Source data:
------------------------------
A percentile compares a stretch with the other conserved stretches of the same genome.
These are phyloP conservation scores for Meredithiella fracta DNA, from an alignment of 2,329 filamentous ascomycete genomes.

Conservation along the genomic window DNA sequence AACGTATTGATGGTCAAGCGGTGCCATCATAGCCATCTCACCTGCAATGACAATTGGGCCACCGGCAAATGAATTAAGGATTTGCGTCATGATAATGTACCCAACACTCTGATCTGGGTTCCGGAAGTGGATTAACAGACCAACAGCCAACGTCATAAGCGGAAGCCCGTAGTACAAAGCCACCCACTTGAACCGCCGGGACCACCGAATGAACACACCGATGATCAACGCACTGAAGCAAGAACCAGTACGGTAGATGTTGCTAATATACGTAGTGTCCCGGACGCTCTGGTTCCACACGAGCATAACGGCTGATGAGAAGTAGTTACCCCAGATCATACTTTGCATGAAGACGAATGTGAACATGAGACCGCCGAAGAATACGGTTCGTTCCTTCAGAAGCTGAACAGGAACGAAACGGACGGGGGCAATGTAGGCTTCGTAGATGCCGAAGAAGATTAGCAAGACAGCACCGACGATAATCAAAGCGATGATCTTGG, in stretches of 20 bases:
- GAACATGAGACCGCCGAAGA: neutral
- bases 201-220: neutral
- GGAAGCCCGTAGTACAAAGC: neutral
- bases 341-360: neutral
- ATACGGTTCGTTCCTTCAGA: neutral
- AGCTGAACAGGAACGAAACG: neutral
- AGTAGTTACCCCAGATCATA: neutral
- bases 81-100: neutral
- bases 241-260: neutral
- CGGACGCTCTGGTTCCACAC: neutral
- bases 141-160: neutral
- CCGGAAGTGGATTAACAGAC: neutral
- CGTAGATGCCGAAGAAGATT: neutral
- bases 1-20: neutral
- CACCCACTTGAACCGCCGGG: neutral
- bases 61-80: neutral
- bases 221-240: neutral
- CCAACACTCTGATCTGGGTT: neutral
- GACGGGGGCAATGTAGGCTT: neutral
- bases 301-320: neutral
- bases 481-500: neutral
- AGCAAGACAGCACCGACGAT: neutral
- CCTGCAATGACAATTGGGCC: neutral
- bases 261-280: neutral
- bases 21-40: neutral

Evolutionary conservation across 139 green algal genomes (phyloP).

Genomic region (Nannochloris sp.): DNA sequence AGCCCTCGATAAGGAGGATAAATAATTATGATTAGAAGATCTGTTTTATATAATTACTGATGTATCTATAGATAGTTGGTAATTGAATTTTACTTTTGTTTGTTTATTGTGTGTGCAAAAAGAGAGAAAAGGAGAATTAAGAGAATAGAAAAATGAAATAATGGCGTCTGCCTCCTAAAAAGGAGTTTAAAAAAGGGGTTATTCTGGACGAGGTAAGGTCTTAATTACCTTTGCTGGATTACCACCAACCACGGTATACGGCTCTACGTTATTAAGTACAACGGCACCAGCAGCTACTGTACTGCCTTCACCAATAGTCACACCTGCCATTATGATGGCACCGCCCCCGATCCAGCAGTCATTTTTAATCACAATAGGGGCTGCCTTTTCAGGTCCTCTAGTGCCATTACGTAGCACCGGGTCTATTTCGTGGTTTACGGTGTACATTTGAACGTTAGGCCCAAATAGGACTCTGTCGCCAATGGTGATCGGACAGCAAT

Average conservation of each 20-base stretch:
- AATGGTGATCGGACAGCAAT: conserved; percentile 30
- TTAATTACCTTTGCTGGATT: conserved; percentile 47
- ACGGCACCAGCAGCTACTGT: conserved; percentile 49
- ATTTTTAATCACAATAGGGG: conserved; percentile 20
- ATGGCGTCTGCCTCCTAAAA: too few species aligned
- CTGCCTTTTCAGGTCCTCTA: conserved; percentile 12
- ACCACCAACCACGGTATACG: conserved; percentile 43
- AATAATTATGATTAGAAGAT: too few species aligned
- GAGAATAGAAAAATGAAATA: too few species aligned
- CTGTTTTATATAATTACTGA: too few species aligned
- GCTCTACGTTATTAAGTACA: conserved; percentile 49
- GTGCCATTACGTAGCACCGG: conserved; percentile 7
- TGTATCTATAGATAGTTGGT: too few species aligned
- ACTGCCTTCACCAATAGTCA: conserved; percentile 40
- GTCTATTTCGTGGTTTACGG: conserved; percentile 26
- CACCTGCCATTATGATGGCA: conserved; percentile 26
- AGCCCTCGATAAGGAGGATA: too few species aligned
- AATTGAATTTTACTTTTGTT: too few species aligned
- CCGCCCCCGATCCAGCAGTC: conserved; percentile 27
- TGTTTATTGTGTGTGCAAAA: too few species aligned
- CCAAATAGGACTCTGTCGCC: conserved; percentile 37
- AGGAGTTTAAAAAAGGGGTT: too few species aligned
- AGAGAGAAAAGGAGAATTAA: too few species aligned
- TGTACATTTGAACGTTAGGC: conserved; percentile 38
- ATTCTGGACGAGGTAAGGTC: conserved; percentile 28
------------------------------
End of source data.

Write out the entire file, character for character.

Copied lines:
A percentile compares a stretch with the other conserved stretches of the same genome.
These are phyloP conservation scores for Meredithiella fracta DNA, from an alignment of 2,329 filamentous ascomycete genomes.

Conservation along the genomic window DNA sequence AACGTATTGATGGTCAAGCGGTGCCATCATAGCCATCTCACCTGCAATGACAATTGGGCCACCGGCAAATGAATTAAGGATTTGCGTCATGATAATGTACCCAACACTCTGATCTGGGTTCCGGAAGTGGATTAACAGACCAACAGCCAACGTCATAAGCGGAAGCCCGTAGTACAAAGCCACCCACTTGAACCGCCGGGACCACCGAATGAACACACCGATGATCAACGCACTGAAGCAAGAACCAGTACGGTAGATGTTGCTAATATACGTAGTGTCCCGGACGCTCTGGTTCCACACGAGCATAACGGCTGATGAGAAGTAGTTACCCCAGATCATACTTTGCATGAAGACGAATGTGAACATGAGACCGCCGAAGAATACGGTTCGTTCCTTCAGAAGCTGAACAGGAACGAAACGGACGGGGGCAATGTAGGCTTCGTAGATGCCGAAGAAGATTAGCAAGACAGCACCGACGATAATCAAAGCGATGATCTTGG, in stretches of 20 bases:
- GAACATGAGACCGCCGAAGA: neutral
- bases 201-220: neutral
- GGAAGCCCGTAGTACAAAGC: neutral
- bases 341-360: neutral
- ATACGGTTCGTTCCTTCAGA: neutral
- AGCTGAACAGGAACGAAACG: neutral
- AGTAGTTACCCCAGATCATA: neutral
- bases 81-100: neutral
- bases 241-260: neutral
- CGGACGCTCTGGTTCCACAC: neutral
- bases 141-160: neutral
- CCGGAAGTGGATTAACAGAC: neutral
- CGTAGATGCCGAAGAAGATT: neutral
- bases 1-20: neutral
- CACCCACTTGAACCGCCGGG: neutral
- bases 61-80: neutral
- bases 221-240: neutral
- CCAACACTCTGATCTGGGTT: neutral
- GACGGGGGCAATGTAGGCTT: neutral
- bases 301-320: neutral
- bases 481-500: neutral
- AGCAAGACAGCACCGACGAT: neutral
- CCTGCAATGACAATTGGGCC: neutral
- bases 261-280: neutral
- bases 21-40: neutral

Evolutionary conservation across 139 green algal genomes (phyloP).

Genomic region (Nannochloris sp.): DNA sequence AGCCCTCGATAAGGAGGATAAATAATTATGATTAGAAGATCTGTTTTATATAATTACTGATGTATCTATAGATAGTTGGTAATTGAATTTTACTTTTGTTTGTTTATTGTGTGTGCAAAAAGAGAGAAAAGGAGAATTAAGAGAATAGAAAAATGAAATAATGGCGTCTGCCTCCTAAAAAGGAGTTTAAAAAAGGGGTTATTCTGGACGAGGTAAGGTCTTAATTACCTTTGCTGGATTACCACCAACCACGGTATACGGCTCTACGTTATTAAGTACAACGGCACCAGCAGCTACTGTACTGCCTTCACCAATAGTCACACCTGCCATTATGATGGCACCGCCCCCGATCCAGCAGTCATTTTTAATCACAATAGGGGCTGCCTTTTCAGGTCCTCTAGTGCCATTACGTAGCACCGGGTCTATTTCGTGGTTTACGGTGTACATTTGAACGTTAGGCCCAAATAGGACTCTGTCGCCAATGGTGATCGGACAGCAAT

Average conservation of each 20-base stretch:
- AATGGTGATCGGACAGCAAT: conserved; percentile 30
- TTAATTACCTTTGCTGGATT: conserved; percentile 47
- ACGGCACCAGCAGCTACTGT: conserved; percentile 49
- ATTTTTAATCACAATAGGGG: conserved; percentile 20
- ATGGCGTCTGCCTCCTAAAA: too few species aligned
- CTGCCTTTTCAGGTCCTCTA: conserved; percentile 12
- ACCACCAACCACGGTATACG: conserved; percentile 43
- AATAATTATGATTAGAAGAT: too few species aligned
- GAGAATAGAAAAATGAAATA: too few species aligned
- CTGTTTTATATAATTACTGA: too few species aligned
- GCTCTACGTTATTAAGTACA: conserved; percentile 49
- GTGCCATTACGTAGCACCGG: conserved; percentile 7
- TGTATCTATAGATAGTTGGT: too few species aligned
- ACTGCCTTCACCAATAGTCA: conserved; percentile 40
- GTCTATTTCGTGGTTTACGG: conserved; percentile 26
- CACCTGCCATTATGATGGCA: conserved; percentile 26
- AGCCCTCGATAAGGAGGATA: too few species aligned
- AATTGAATTTTACTTTTGTT: too few species aligned
- CCGCCCCCGATCCAGCAGTC: conserved; percentile 27
- TGTTTATTGTGTGTGCAAAA: too few species aligned
- CCAAATAGGACTCTGTCGCC: conserved; percentile 37
- AGGAGTTTAAAAAAGGGGTT: too few species aligned
- AGAGAGAAAAGGAGAATTAA: too few species aligned
- TGTACATTTGAACGTTAGGC: conserved; percentile 38
- ATTCTGGACGAGGTAAGGTC: conserved; percentile 28